The Central Highland of Honshu has the usual humid continental weather, with huge differences between summer and winter temperatures, and sometimes a huge variation within the same day. There is light precipitation, but winters are usually with some snowfall. The mountains of the Chūgoku and Shikoku regions shelter the Seto Inland Sea from seasonal winds, resulting in relatively pleasant weather all year-round.

The Pacific coast of Honshu has a humid subtropical climate and relatively mild winters with light snowfall, but the summers are hot and humid because of the southeast seasonal wind. The Ryukyu Islands also have a subtropical weather that brings warm winters and hot summers. Precipitation on the island is very heavy during the rainy season.

Winter in Japan has an average temperature of 5.1 °C or 41.2 °F, and summer temperatures average at 25.2 °C or 77.4 °F. The monsoon rainy season begins in early May at Okinawa, and the monsoon winds gradually push the rain up north until it finally reaches Hokkaido in late July. In most of Honshu Island, the monsoon rainy season begins around the middle of June and usually lasts for about six weeks thereafter. However, in late summer and early autumn, typhoons can deliver heavy downpours in the wake of strong winds.

 

Japanese Language

d. Japanese Language

The greater majority (about 99%) of the population speaks Japanese as their first language. The Japanese language is agglutinative in nature, and it is structured by honorifics that reflect traditional Japanese society that is strictly based on social hierarchy. Hence, the language is full of verbs and sets of vocabulary that indicate the status of both the speaker in relation to the listener. Written Japanese uses ‘kanji’, which are Chinese characters, and two sets of ‘kana’ or syllabary characters that are based on cursive script and modified kanji, along with the Latin alphabet and Arabic numerals.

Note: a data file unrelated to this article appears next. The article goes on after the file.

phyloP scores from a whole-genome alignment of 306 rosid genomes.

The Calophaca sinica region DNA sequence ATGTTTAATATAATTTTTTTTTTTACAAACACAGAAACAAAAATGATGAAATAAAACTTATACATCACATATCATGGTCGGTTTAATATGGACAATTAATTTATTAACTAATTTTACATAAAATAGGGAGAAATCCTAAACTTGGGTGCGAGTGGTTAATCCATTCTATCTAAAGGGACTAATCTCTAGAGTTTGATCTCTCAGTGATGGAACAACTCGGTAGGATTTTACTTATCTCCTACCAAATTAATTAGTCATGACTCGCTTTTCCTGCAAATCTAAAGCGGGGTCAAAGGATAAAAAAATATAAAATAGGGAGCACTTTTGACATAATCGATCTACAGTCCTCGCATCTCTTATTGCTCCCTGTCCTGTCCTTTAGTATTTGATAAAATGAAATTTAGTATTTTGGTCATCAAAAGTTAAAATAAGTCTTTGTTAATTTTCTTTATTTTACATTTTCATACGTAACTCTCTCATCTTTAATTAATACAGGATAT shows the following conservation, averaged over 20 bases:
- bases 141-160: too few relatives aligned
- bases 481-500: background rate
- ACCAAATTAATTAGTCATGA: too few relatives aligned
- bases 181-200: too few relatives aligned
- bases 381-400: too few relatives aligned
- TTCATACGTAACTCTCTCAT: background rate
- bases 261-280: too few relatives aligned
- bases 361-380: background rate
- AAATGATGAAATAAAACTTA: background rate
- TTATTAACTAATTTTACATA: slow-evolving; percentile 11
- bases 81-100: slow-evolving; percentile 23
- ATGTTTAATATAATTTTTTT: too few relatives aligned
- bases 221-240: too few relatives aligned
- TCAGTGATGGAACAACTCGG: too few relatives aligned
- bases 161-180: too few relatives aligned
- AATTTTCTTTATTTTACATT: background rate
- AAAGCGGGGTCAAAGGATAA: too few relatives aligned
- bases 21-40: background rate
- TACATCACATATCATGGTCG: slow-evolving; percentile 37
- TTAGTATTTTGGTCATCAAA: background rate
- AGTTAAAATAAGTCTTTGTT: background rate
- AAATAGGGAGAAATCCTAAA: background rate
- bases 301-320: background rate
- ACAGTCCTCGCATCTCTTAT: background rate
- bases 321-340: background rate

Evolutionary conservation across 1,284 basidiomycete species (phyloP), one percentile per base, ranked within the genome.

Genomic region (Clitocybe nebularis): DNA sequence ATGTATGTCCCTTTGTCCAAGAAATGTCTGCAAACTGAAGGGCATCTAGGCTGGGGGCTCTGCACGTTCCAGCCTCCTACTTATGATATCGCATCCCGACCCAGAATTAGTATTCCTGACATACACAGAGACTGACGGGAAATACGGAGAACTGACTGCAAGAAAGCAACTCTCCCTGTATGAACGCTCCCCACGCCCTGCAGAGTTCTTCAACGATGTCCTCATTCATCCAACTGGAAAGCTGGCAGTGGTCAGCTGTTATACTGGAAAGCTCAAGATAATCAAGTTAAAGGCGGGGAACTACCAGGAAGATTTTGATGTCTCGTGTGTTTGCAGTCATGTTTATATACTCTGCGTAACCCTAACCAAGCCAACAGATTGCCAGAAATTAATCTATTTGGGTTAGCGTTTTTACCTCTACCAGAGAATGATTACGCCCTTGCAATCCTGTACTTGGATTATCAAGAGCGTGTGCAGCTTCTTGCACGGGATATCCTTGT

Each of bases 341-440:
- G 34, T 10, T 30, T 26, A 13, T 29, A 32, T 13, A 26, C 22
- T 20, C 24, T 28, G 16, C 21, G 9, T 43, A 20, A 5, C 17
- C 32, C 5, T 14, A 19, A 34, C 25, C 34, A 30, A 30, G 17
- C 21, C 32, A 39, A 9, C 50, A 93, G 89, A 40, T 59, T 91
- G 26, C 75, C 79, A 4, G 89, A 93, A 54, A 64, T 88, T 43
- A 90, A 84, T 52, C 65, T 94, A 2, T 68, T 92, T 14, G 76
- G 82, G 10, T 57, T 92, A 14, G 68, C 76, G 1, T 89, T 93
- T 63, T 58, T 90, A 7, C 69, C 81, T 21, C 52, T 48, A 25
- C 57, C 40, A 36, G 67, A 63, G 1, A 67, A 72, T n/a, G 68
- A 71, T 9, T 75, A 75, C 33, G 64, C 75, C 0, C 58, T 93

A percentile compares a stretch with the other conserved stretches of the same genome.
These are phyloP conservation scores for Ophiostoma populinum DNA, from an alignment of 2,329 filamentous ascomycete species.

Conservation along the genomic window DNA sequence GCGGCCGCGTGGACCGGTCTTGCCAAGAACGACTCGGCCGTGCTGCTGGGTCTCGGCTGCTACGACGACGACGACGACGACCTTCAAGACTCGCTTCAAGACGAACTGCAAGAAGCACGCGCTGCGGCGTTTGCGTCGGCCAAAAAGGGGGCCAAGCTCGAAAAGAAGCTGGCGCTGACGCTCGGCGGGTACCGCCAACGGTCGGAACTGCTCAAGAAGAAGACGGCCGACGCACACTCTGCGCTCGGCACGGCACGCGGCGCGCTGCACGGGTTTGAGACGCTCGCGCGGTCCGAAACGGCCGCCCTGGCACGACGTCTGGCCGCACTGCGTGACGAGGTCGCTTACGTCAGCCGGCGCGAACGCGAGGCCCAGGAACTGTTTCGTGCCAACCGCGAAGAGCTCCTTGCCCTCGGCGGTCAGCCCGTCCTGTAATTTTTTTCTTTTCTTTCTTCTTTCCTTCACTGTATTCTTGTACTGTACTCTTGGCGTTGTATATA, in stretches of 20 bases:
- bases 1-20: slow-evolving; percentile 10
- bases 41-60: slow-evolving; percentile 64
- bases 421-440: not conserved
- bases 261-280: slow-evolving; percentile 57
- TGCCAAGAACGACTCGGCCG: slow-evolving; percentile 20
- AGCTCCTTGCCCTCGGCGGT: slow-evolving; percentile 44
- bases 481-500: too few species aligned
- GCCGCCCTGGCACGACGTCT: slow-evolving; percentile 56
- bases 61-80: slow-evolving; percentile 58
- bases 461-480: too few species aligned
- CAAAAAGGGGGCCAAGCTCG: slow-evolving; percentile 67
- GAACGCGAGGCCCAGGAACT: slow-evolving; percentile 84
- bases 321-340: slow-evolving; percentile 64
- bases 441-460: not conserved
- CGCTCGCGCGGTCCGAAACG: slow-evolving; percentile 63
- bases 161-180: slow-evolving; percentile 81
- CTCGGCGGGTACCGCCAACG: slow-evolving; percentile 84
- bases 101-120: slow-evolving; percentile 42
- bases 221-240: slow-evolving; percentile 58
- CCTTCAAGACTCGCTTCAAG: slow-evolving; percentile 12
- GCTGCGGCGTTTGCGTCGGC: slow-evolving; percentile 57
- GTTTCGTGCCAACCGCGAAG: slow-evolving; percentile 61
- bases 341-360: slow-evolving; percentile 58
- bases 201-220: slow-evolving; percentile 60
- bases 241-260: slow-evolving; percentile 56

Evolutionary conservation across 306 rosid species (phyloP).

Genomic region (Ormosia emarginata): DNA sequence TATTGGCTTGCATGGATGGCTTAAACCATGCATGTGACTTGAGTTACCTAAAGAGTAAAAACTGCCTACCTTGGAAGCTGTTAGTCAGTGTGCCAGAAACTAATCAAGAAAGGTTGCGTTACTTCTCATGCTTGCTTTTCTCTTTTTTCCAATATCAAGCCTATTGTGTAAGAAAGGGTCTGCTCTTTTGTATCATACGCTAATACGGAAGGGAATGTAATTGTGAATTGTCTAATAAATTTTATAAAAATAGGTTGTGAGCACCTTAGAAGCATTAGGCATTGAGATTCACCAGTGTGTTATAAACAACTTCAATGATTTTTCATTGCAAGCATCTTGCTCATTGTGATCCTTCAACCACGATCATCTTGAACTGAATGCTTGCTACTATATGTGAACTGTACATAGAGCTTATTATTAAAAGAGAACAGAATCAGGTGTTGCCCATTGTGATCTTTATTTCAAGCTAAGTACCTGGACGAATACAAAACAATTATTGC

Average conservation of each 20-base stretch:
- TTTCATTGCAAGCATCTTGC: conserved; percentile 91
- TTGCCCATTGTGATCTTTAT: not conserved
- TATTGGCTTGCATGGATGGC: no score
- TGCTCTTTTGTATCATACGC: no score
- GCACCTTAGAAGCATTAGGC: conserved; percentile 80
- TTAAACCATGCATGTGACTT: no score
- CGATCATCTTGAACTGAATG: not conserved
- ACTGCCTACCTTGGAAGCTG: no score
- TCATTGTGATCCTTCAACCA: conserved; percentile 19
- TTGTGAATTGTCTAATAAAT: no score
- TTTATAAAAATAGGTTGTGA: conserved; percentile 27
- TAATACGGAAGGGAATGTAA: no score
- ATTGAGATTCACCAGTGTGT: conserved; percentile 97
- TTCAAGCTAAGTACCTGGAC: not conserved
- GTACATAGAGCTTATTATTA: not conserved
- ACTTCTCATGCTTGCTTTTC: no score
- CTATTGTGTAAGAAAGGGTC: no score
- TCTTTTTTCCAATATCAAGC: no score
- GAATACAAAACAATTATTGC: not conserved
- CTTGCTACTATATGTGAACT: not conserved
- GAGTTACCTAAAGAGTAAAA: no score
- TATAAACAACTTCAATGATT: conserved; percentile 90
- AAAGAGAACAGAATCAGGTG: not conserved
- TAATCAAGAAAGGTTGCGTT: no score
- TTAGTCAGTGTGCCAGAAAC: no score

Aside from Japanese, there are a number of smaller indigenous languages like the Ryukyuan languages of Amami, Kunigami, Okinawan, Miyako, Yaeyama and Yonaguni. These languages form a part of the larger Japonic language family that are mainly spoken in the Ryukyu Island chain. However, very few Japanese are actually able to converse in these indigenous languages, but local governments have sought to increase the usage of these traditional languages in recent years.

For instance, the Ainu language, which has no relationship to Japanese or any other language of the region, is in danger of becoming extinct with only a handful of elderly native speakers remaining in Hokkaido. In public and private schools in Japan require students to take Japanese language classes as well as English language courses.

 

Japanese Cuisine

A Kaiseki spread of delicately prepared dishes

A Kaiseki spread of delicately prepared dishes

Japanese cuisine is world famous for its distinctive presentation, taste, and method of cooking. It generally can be boiled down to the combination of staple foods, such as Japanese rice or noodles, with soup and okazu. Okazu are dishes made with fish, vegetables, tofu, and other ingredients in order to provide flavour to the staple dish. These days, ingredients such as red meats that were not previously widely available in Japan are now commonly used.

Cold Soba Noodles

Cold Soba Noodles

Generally, Japanese cuisine emphasises seasonal food, fresh ingredients, and its presentation. In addition, Japanese cuisine also has large selection of regional specialties that use traditional recipes from a particular region, and local ingredients. The phrase ichijū-sansai or ‘one soup, three sides” refers to the serving of a typical meal that has roots in classic kaiseki, honzen, and yushoku cuisines.

Honzen is a formal banquet style of presenting food to guests in the samurai homes of the feudal Muromachi Period

Honzen is a formal banquet style of presenting food to guests in the samurai homes of the feudal Muromachi Period

Japanese dessert sweets are known as wagashi, which use traditional ingredients such as red bean paste and mochi, or rice cakes. These days, green tea is a very popular flavour in many desserts, even in ice cream. Another type of Japanese dessert is kakigori, a traditional shaved ice dessert that is flavored with syrup and condensed milk, and is a popular at summer festivals in Japan.